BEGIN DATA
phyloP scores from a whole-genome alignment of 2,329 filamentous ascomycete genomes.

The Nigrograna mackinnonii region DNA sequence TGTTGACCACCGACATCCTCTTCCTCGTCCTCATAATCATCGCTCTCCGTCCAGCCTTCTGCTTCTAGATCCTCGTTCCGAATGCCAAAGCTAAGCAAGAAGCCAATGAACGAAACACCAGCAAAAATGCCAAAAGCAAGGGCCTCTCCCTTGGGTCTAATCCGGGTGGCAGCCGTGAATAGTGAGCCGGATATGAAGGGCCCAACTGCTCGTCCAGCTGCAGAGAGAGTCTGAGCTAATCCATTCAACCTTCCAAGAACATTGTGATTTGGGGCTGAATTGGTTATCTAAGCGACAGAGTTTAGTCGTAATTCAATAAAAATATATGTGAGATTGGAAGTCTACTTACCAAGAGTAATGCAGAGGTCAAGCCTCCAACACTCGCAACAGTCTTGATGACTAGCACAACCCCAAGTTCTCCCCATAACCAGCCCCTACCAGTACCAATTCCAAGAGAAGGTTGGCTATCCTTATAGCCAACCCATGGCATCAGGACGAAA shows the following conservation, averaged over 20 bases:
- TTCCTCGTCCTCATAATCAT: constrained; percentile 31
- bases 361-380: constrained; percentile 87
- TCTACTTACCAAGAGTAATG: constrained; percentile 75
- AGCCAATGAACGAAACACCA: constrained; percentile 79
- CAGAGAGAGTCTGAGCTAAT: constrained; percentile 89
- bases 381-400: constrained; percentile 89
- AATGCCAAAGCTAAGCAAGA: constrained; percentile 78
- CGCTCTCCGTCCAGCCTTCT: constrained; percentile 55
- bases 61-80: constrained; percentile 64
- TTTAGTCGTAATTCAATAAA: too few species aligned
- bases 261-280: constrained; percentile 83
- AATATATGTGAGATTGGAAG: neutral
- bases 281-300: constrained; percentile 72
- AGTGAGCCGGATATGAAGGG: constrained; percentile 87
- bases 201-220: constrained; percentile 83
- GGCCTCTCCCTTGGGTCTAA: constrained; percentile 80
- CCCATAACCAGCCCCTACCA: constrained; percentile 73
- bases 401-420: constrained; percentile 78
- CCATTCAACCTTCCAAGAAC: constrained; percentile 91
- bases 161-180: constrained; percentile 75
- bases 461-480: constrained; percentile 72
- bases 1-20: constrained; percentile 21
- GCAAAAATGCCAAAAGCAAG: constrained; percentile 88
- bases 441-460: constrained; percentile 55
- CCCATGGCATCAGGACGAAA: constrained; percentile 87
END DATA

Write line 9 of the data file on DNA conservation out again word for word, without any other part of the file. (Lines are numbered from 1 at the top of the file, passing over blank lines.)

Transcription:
- AATGCCAAAGCTAAGCAAGA: constrained; percentile 78